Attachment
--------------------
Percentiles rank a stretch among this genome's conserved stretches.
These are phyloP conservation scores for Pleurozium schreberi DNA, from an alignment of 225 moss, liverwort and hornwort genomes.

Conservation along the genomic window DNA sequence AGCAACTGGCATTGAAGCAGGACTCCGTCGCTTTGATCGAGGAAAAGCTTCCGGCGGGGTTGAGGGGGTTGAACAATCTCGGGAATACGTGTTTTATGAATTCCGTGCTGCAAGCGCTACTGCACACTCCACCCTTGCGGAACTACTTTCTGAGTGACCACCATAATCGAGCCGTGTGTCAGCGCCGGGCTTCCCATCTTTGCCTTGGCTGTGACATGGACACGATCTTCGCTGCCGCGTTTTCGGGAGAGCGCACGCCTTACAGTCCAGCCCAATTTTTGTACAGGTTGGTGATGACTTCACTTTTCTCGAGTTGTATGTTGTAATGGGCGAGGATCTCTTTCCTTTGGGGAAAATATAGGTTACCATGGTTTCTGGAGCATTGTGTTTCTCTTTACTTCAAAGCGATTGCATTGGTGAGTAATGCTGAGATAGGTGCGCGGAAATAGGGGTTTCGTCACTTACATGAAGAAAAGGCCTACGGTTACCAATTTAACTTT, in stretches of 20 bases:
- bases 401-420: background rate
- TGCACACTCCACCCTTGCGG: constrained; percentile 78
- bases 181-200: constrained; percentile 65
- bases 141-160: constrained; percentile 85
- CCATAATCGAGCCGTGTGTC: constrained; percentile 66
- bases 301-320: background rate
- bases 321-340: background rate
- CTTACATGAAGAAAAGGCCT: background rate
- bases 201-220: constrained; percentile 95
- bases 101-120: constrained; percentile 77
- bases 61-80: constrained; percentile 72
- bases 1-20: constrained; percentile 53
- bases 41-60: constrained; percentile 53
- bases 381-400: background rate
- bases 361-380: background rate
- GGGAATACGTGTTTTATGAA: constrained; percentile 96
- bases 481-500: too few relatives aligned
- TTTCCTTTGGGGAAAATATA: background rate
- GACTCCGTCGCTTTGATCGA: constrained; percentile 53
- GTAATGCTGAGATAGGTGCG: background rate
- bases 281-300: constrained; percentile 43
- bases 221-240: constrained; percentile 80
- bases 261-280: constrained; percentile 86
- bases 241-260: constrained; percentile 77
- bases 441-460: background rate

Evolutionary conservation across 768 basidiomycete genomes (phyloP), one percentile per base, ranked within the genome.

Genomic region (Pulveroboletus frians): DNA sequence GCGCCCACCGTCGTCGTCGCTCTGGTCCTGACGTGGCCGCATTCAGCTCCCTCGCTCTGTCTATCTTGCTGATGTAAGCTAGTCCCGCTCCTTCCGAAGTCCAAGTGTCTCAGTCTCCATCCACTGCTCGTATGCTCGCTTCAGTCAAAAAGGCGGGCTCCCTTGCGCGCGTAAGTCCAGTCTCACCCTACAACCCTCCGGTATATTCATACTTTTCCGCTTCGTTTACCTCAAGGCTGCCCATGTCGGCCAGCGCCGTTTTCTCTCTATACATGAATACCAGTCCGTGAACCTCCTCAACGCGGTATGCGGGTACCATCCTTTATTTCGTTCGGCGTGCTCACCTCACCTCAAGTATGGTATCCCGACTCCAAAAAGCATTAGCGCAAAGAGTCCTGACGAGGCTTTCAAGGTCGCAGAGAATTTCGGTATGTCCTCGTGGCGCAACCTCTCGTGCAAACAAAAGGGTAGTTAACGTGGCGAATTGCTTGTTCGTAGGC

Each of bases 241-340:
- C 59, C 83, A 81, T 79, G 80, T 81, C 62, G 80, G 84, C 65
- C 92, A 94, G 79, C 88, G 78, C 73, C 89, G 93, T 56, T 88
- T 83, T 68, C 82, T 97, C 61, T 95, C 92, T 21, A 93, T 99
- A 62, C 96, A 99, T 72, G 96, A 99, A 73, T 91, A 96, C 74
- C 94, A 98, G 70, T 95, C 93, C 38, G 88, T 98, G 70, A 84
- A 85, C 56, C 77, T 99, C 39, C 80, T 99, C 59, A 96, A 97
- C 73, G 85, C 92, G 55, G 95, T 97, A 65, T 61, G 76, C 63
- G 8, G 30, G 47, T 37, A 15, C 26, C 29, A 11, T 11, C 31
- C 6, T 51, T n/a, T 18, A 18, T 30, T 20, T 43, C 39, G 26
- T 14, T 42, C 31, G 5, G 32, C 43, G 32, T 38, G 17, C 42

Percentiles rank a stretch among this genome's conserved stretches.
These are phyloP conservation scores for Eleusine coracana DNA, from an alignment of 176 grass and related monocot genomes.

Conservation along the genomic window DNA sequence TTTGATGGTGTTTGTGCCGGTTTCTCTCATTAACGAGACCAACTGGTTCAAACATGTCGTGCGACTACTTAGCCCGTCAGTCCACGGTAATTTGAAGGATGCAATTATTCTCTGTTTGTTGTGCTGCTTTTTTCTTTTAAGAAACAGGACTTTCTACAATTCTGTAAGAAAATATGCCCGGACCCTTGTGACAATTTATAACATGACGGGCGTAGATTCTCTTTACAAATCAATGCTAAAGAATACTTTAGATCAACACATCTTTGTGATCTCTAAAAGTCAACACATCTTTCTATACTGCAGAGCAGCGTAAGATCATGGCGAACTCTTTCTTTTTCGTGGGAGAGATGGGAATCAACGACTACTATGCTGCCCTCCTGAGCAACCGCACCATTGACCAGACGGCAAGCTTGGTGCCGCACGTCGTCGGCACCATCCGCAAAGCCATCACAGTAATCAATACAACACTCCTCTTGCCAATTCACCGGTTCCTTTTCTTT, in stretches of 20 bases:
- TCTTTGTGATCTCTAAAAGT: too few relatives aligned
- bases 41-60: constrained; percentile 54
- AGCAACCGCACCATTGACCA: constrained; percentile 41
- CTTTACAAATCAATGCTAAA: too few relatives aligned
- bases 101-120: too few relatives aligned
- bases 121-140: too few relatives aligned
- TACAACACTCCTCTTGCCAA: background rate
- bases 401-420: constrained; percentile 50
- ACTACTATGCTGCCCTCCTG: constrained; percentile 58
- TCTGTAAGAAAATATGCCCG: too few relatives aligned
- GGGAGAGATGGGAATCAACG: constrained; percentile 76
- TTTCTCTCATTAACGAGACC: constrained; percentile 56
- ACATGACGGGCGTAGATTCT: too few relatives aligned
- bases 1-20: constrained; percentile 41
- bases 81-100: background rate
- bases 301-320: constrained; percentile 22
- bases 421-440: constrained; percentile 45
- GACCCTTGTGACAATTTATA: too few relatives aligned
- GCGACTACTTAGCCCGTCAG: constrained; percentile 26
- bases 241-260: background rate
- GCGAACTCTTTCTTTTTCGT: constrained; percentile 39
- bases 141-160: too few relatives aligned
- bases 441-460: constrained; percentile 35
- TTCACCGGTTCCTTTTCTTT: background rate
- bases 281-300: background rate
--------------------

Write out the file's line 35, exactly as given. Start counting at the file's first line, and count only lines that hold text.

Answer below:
- A 62, C 96, A 99, T 72, G 96, A 99, A 73, T 91, A 96, C 74